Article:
FCC’s website has what it calls its “Warrior’s Creed” posted which says in part, “With God’s help, I will not flinch in the face of sacrifice, hesitate in the presence of the adversary, negotiate at the table of the enemy, ponder at the pool of popularity . . . I won’t give up, shut up, or let up until I have stayed up, stored up, prayed up, paid up, and preached up for the cause of Christ . . . I am a disciple of Jesus Christ.”

While this is but a portion of the Creed which could almost be seen as a heavenly mandate, its words are a hard-hitting rallying point without any hint of compromise leading one to wonder how FCC rises to such a deeply spiritual occasion. “We do it by saying that we are sons of the Most High God,” notes Dr. Walker, “so we believe in the possibility that with God, we can do anything and we are in a war — we understand that. Spiritually! And that we should use spiritual warfare. But to do that we really have to walk in the Spirit.”

Spiritual warfare has a prominent place in FCC’s playbook and Walker doesn’t hold back when describing some of the church’s experiences in the trenches with the powers of darkness. “It plays a critical role,” he says, “we have had people that have been delivered from drug addiction, I’m not saying that they are drug addicts any more (as in reformed), they’ve been delivered from it and they no longer have the urge and it’s all spiritual — we know that’s not a physical thing.” He continues passionately, “We’ve had people who have literally been pronounced dead come back to life and are still living by the grace of God.”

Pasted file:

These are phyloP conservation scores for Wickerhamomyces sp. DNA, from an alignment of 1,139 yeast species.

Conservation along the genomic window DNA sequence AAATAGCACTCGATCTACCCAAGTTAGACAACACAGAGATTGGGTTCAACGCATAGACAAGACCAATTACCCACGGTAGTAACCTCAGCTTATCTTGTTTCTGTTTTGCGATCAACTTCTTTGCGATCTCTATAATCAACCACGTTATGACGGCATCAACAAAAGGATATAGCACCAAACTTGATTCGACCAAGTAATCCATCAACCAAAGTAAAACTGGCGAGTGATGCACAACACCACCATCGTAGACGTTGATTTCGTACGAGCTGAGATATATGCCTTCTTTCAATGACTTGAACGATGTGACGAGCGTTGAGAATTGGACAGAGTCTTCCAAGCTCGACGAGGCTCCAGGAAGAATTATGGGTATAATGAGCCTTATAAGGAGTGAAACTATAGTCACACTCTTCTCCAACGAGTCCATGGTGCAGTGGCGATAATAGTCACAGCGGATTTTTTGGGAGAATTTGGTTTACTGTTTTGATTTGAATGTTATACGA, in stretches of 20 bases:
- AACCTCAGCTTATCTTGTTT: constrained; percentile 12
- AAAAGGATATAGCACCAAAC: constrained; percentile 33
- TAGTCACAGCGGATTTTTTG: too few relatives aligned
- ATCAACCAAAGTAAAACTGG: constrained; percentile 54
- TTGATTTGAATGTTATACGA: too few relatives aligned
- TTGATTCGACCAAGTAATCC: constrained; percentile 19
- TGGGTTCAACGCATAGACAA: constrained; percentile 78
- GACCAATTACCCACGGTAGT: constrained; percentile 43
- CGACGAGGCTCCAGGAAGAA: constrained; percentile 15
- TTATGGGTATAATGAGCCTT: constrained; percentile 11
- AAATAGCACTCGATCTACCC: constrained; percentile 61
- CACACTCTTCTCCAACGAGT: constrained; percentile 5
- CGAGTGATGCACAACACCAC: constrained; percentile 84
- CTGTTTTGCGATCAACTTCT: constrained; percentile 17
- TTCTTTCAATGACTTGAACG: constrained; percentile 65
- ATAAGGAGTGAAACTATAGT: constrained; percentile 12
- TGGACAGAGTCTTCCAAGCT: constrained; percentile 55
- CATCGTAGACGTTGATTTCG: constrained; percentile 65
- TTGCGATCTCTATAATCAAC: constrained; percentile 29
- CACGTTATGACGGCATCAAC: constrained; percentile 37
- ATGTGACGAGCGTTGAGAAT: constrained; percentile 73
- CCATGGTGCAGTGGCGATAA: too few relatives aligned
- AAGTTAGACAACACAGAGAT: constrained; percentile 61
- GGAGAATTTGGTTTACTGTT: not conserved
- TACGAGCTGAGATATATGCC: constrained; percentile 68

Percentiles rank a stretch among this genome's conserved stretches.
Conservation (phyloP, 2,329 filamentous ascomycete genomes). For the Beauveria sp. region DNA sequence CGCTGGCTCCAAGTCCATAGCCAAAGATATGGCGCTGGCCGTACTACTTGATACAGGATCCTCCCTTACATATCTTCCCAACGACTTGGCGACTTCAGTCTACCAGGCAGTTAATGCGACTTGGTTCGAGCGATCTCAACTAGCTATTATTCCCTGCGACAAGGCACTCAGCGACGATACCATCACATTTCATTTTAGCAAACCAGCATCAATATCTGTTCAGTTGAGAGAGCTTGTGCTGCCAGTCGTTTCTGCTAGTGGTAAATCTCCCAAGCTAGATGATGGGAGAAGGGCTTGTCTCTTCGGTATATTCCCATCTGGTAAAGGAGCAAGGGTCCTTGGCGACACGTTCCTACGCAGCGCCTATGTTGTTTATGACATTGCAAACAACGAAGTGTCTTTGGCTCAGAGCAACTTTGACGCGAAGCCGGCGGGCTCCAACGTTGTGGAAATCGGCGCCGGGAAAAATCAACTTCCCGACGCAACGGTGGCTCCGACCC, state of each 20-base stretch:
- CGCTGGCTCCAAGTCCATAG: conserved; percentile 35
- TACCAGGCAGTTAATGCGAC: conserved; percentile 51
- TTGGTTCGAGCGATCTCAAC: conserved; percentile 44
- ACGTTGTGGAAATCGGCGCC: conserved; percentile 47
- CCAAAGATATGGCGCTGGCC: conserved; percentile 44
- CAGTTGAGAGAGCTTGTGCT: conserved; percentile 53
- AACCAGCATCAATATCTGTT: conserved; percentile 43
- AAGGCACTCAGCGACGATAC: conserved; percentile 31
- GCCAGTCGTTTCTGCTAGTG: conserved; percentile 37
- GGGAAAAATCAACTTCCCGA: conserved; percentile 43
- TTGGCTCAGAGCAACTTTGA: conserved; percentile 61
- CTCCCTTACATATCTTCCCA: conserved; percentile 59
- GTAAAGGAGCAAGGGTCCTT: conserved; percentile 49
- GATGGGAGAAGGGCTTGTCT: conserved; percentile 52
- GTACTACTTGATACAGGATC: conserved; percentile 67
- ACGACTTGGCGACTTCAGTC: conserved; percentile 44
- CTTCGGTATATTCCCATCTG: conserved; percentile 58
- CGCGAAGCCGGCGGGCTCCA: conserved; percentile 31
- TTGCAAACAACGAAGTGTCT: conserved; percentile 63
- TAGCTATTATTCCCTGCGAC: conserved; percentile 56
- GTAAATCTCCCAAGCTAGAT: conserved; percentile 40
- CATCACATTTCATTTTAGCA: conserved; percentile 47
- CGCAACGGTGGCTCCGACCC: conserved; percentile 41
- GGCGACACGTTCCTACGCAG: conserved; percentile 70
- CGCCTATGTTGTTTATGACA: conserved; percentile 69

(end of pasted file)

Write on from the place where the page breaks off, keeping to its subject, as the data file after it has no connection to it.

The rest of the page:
It doesn’t just include high drama and the red-letter-stuff; however, everyday problems that trouble God’s people are also engaged in those trenches. Walker puts it this way, “But more importantly,” he stresses, “we engage in spiritual warfare in things that don’t seem as dramatic. You know we battle and pray for people to be delivered from depression, mental illnesses; these are things we think involve spiritual warfare.” He goes on, “We pray for healing and again many of the things people are dealing with could be eliminated by following what the Word says which is, ‘Don’t worry’ and a lot of illnesses are brought about because people do worry and they manifest in their bodies.”